Please use this identifier to cite or link to this item: https://doi.org/10.3390/ijerph17062133
Title: Refill adherence measures and its association with economic, clinical, and humanistic outcomes among pediatric patients: A systematic review
Authors: Chua, B.
Morgan, J.
Yap, K.Z. 
Keywords: Adherence measures
Children
Clinical outcome
Economic outcome
Humanistic outcome
Medication possession ratio
Issue Date: 2020
Publisher: MDPI AG
Citation: Chua, B., Morgan, J., Yap, K.Z. (2020). Refill adherence measures and its association with economic, clinical, and humanistic outcomes among pediatric patients: A systematic review. International Journal of Environmental Research and Public Health 17 (6) : 2133. ScholarBank@NUS Repository. https://doi.org/10.3390/ijerph17062133
Rights: Attribution 4.0 International
Abstract: Although refill adherence measures (RAMs) are widely reviewed on their use among adult patients, existing reviews on adherence among children have only focused on self-report measures and electronic monitoring. Hence, this systematic review aims to examine the use of RAMs and their association with economic, clinical, and humanistic outcomes (ECHO) among pediatric patients. A literature search was conducted in Pubmed, Embase, CINAHL, and PsycINFO. Studies published in English involving subjects aged ?18 years were included if RAMs were analyzed with ECHO. Of the 35 included studies, the majority (n = 33) were conducted in high-income countries. Asthma was the most common condition (n = 9) studied. Overall, 60.6% of 33 clinical outcomes reported among 22 studies was positive (improved clinical outcomes with improved adherence), while 21.9% of 32 economic outcomes reported among 16 studies was positive (reduced healthcare utilization or cost outcomes with improved adherence). Only four studies evaluated the relationship of adherence with 11 humanistic outcomes, where the majority (72.7%) were considered unclear. RAMs are associated with ECHO and can be considered for use in the pediatric population. Future studies could explore the use of RAMs in low-income countries, and the association of RAMs with quality of life. © 2020 by the authors. Licensee MDPI, Basel, Switzerland.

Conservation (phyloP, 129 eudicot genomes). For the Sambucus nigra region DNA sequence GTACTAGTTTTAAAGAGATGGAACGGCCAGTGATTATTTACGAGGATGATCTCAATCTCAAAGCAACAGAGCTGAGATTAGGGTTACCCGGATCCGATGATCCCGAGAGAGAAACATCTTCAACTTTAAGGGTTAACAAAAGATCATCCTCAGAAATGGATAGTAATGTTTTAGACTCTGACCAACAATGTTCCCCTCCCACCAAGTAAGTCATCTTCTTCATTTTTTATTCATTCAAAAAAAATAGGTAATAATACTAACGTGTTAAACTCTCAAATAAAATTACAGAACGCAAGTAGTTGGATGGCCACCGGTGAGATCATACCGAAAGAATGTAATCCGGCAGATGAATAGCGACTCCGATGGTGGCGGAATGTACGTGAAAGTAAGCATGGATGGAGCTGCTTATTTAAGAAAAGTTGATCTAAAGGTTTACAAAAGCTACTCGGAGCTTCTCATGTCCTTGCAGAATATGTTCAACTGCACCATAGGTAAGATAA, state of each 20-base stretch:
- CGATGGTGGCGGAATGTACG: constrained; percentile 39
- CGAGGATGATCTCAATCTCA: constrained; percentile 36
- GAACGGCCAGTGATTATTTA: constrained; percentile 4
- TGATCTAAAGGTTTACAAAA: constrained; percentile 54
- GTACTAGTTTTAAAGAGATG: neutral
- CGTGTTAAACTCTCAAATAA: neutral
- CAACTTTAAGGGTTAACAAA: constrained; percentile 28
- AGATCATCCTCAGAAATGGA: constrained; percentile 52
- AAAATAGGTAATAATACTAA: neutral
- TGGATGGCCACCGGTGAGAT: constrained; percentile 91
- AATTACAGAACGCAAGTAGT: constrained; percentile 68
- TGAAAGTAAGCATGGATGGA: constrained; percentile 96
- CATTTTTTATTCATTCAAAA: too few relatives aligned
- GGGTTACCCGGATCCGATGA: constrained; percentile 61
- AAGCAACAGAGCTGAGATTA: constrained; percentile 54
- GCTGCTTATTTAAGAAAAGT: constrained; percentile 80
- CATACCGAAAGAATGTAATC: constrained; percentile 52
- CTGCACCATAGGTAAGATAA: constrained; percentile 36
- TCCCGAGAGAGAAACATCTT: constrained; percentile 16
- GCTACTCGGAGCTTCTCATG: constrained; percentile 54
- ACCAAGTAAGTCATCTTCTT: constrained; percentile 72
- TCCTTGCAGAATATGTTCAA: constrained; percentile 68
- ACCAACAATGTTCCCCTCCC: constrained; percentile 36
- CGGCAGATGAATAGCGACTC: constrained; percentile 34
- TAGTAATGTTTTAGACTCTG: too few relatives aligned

Source Title: International Journal of Environmental Research and Public Health
URI: https://scholarbank.nus.edu.sg/handle/10635/196764
ISSN: 16617827
DOI: 10.3390/ijerph17062133
Rights: Attribution 4.0 International
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